TTLG: 18 from an '18

by Emma Sklarin | 1/3/18 2:35am

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Emma Sklarin '18 (right) stands on a Winter Carnival snow sculpture with friends. 

Source: Emma Sklarin/The Dartmouth

Before my first Dartmouth winter, I’d seen snow exactly four times. Five if you count the only time it snowed in my lifetime in San Francisco: Dec. 20, 1998, (the day that holds my first memory). I’m two years old at the park with my grandma (Nana to us, although she tried to convince me to call her Aunt Birdy until I was five) and a few glorious snowflakes fall from the sky.

Everything stops. The whole park is filled with slack-jawed humans looking up at the sky, flecks of snow falling between exposed teeth. I look up at Nana, and she is excitedly shouting into strangers’ faces: “Isn’t it wonderful?” Nana’s never left Los Angeles, so this just might be her first time seeing snow, too. And you know what? It is wonderful.

That’s what the first snow at Dartmouth always feels like to me. Eyes big, snowflakes caught in my eyelashes, glittery world kind of wonderful. Maybe not the second, or the third snow. Maybe not that Wednesday freshman year when I walked to Earth Sciences 2 with two friends from Texas and we all cried a little bit on the way to the Life Sciences Center, our tears freezing to our cheeks.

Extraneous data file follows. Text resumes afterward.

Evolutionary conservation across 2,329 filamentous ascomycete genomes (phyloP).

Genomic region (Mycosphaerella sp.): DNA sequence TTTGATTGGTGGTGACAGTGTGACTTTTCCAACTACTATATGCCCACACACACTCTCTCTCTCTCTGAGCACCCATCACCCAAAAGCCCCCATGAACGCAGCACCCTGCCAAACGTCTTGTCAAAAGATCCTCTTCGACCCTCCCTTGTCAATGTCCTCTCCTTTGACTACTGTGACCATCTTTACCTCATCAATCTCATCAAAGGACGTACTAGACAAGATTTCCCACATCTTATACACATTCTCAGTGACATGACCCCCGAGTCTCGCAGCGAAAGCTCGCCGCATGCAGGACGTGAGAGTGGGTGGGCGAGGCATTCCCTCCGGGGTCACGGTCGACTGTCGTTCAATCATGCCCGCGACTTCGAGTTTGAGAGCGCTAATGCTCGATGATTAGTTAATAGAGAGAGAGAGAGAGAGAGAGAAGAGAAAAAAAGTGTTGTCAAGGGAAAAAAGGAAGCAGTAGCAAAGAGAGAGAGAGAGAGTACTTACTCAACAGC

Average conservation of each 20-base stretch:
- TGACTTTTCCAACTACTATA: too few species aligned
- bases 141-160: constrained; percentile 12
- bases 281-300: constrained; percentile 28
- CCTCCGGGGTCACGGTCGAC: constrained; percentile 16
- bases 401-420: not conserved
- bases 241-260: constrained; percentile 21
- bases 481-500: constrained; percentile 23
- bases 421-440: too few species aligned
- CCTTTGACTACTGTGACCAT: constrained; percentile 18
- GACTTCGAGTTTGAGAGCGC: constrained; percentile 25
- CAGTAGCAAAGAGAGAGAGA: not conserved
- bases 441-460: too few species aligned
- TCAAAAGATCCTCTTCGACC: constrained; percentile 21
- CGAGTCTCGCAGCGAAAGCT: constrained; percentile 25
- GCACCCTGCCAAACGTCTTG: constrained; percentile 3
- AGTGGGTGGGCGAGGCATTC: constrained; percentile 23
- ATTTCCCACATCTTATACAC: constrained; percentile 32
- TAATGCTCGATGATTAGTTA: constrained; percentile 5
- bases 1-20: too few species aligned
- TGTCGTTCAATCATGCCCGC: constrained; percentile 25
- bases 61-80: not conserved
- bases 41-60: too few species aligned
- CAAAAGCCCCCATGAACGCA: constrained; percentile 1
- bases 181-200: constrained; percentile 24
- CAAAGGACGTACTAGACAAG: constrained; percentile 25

But that night, it was negative 50 and we went out anyways, skipping through the snow and throwing snowballs at each other across frat row. The magic of winter always comes back around. In honor of 2018 I’m going back around to 18 ways I learned to love the spirit of the great, icy north.

1. Take the plunge.

To me, the Polar Bear Plunge is quintessential Dartmouth — bold, bracing, a little bit crazy. If you know me, you know I’m always up for a swim, and there’s not much that makes me feel more alive than jumping into Occom through the ice.

2. Dive into something you’re terrible at.

My sophomore year, my roommate and I joined the water polo team despite never playing before. We spent 85 percent of game days cheerleading from the bench and our moments of playing time largely underwater, but we had the time of our lives laughing about it. While I retired my Left Bench position at the end of the season, it was just the reminder I needed at the time that in college, you can be anything. Don’t miss your chance to be terrible at something really, really fun.

3. Find the very best sledding hill out there.

After three years at Dartmouth, I still don’t know how to ski, but I can say with confidence that my sledding is of DP2 caliber. Once, I sledded from Mid Fay right up to the gym steps for water polo practice. I forgot the polo balls in my dorm room and had to run back up the hill to get them, but for a minute there, it was all glory.

4. Do your reading in the sauna.

The gym sauna is unquestionably the best place to spend a few minutes of blissful heat … or an hour. If you don’t have time to relax, just bring your reading right on in with you.

5. Go hiking in the snow once (then never again).

It’s awesome to be able to say you hiked up Moose Mountain in sub-zero conditions, but I’m convinced there is no such thing as “type-one” fun on a snow hike. Try it at least onc — for bragging rights, of course.

6. Pretend it’s not winter.